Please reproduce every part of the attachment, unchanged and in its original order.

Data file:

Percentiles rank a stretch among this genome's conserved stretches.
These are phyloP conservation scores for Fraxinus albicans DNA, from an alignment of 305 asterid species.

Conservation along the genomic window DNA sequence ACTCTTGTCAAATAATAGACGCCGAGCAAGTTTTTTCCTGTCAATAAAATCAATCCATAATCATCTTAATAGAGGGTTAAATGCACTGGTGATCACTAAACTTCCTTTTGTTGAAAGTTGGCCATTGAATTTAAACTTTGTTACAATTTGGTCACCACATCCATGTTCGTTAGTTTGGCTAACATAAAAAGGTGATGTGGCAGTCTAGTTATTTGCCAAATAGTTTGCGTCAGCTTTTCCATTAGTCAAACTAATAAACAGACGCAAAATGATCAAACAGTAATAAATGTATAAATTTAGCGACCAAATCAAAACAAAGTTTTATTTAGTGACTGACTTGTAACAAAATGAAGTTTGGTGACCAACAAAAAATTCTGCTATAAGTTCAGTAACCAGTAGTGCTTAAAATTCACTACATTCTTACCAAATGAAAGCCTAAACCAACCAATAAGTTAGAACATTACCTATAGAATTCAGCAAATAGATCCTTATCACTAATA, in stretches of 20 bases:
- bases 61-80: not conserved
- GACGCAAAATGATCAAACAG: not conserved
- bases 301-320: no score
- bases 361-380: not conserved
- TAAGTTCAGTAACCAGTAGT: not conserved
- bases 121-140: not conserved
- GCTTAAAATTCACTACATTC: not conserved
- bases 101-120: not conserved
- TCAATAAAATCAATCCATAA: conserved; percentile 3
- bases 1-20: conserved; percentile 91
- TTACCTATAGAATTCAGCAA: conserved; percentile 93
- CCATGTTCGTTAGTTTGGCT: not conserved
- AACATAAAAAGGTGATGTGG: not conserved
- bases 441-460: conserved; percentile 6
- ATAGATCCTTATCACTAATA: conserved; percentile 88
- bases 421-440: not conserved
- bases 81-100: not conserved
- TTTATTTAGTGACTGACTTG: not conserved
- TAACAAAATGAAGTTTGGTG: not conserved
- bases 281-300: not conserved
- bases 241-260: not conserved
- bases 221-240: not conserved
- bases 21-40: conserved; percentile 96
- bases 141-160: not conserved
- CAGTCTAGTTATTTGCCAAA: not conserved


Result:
Percentiles rank a stretch among this genome's conserved stretches.
These are phyloP conservation scores for Fraxinus albicans DNA, from an alignment of 305 asterid species.

Conservation along the genomic window DNA sequence ACTCTTGTCAAATAATAGACGCCGAGCAAGTTTTTTCCTGTCAATAAAATCAATCCATAATCATCTTAATAGAGGGTTAAATGCACTGGTGATCACTAAACTTCCTTTTGTTGAAAGTTGGCCATTGAATTTAAACTTTGTTACAATTTGGTCACCACATCCATGTTCGTTAGTTTGGCTAACATAAAAAGGTGATGTGGCAGTCTAGTTATTTGCCAAATAGTTTGCGTCAGCTTTTCCATTAGTCAAACTAATAAACAGACGCAAAATGATCAAACAGTAATAAATGTATAAATTTAGCGACCAAATCAAAACAAAGTTTTATTTAGTGACTGACTTGTAACAAAATGAAGTTTGGTGACCAACAAAAAATTCTGCTATAAGTTCAGTAACCAGTAGTGCTTAAAATTCACTACATTCTTACCAAATGAAAGCCTAAACCAACCAATAAGTTAGAACATTACCTATAGAATTCAGCAAATAGATCCTTATCACTAATA, in stretches of 20 bases:
- bases 61-80: not conserved
- GACGCAAAATGATCAAACAG: not conserved
- bases 301-320: no score
- bases 361-380: not conserved
- TAAGTTCAGTAACCAGTAGT: not conserved
- bases 121-140: not conserved
- GCTTAAAATTCACTACATTC: not conserved
- bases 101-120: not conserved
- TCAATAAAATCAATCCATAA: conserved; percentile 3
- bases 1-20: conserved; percentile 91
- TTACCTATAGAATTCAGCAA: conserved; percentile 93
- CCATGTTCGTTAGTTTGGCT: not conserved
- AACATAAAAAGGTGATGTGG: not conserved
- bases 441-460: conserved; percentile 6
- ATAGATCCTTATCACTAATA: conserved; percentile 88
- bases 421-440: not conserved
- bases 81-100: not conserved
- TTTATTTAGTGACTGACTTG: not conserved
- TAACAAAATGAAGTTTGGTG: not conserved
- bases 281-300: not conserved
- bases 241-260: not conserved
- bases 221-240: not conserved
- bases 21-40: conserved; percentile 96
- bases 141-160: not conserved
- CAGTCTAGTTATTTGCCAAA: not conserved